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Rob Perks

Rob Perks

Posted February 6, 2009 | 06:54 PM (EST)

A View to a Spill: Coal Ash Slideshow


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Since the day the waste storage pond broke at the TVA power plant in Tennessee, deluging downstream communities with toxic coal ash sludge, NRDC has been following the issue, assisting our local partners and pushing federal officials to respond.

To get an eye-opening sense of the magnitude of this disaster, we invite you to take a moment to view our new narrated slide show.  (Special thanks to our friends at United Mountain Defense for the photos.)

Supposedly, the Tennessee Valley Authority is spending a million bucks per day to clean up its mess in Tennessee.  With over a billion gallons of contaminated coal sludge, it's safe to say this is a big job.  Some are beginning to question whether it will even be possible to complete the massive cleanup in a way that restores the quality of life once enjoyed by those living downstream in the shadow of TVA's Kingston Fossil Plant.

In fact, a handful of scientists in the state are suggesting that the TVA forego trying to restore the 300-acre site to pre-spill condition in favor of leaving the sludge where it is to serve as a living experiment into the effect of coal pollution on the environment.  They suggest that TVA simply purchase the properties of the victims and convert the entire area into a research and educational zone.  "It would actually be an excellent national center for the effects of coal ash on the environment," according to one of the scientists. 

As reported by the Knoxville News Sentinel, the scientists propose that TVA should:

  • Buy affected land and adjoining properties if owners desire, plus pay dislocation compensation.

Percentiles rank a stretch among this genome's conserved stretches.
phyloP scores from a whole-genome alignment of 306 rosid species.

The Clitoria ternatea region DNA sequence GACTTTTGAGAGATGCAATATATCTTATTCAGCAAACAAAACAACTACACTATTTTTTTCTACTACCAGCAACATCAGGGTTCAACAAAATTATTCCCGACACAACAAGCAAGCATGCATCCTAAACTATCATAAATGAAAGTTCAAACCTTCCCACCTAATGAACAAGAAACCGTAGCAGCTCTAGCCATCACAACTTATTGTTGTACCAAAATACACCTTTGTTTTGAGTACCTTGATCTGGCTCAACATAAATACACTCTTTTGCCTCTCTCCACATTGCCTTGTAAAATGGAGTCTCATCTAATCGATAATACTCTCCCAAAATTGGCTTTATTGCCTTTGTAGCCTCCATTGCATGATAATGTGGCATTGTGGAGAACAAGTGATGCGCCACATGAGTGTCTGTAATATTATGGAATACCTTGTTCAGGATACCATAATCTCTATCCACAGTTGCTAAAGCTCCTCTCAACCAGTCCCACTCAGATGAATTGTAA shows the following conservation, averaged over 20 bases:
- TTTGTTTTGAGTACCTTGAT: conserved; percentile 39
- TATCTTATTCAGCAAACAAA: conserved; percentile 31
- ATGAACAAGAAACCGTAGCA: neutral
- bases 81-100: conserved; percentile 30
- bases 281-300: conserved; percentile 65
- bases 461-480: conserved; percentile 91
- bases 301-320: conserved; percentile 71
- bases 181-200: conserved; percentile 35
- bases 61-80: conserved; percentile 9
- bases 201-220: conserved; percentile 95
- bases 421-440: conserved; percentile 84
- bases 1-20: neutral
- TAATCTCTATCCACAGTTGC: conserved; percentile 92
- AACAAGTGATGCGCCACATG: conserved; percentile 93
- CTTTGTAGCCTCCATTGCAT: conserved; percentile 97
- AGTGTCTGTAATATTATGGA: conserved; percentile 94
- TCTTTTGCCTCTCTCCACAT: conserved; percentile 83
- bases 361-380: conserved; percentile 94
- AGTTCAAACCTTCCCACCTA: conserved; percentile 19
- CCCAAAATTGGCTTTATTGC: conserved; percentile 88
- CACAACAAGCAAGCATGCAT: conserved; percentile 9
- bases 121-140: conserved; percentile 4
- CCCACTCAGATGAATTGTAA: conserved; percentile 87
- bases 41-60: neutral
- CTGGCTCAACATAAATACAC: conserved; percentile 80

• Build reliable, permanent structures to contain the ash.
  • Work with regulators to allow the ash to remain on site.
  • Install water-control structures to prevent the migration of the ash.
  • Remediate the containment area with consideration given to research needs.
  • Turn ownership of the site to a research entity independent of TVA and governed by stakeholders, including local officials.
  • Remain responsible for cleanup and damage costs.
  • Cover the basic operational costs.

As TVA awaits a formal proposal from the scientists, it is assuring local residents that its plan remains to return the area to the way it was, by removing the ash and restoring the environment.  For now, local officials and affected homeowners don't want anyone to turn their community into a science experiment -- they simply want the area cleaned up so they can resume their lives. Said one resident, in response to the scientists' suggestion:  "Unless they tell me I'm going to die, I'm not moving."

It's one thing for a group of scientists to suggest turning lemons into lemonade in the case of the TVA spill, but the folks living this nightmare don't seem to like the sour taste.  Who can blame them?  

What happened to Harriman could happen to other communities around the country.  There are hundreds of power plants in the U.S., and each one generates toxic waste from the burning of coal for electricity.  As long as we continue to perpetuate coal power we all must live with the risk.  But as far as I know, nobody's life has ever been threatened by a wind turbine or solar panel.  Despite what the coal industry wants people to think, the product it peddles is dirty and, as we've seen in Tennessee, dangerous. 

This post originally appeared on NRDC's Switchboard blog.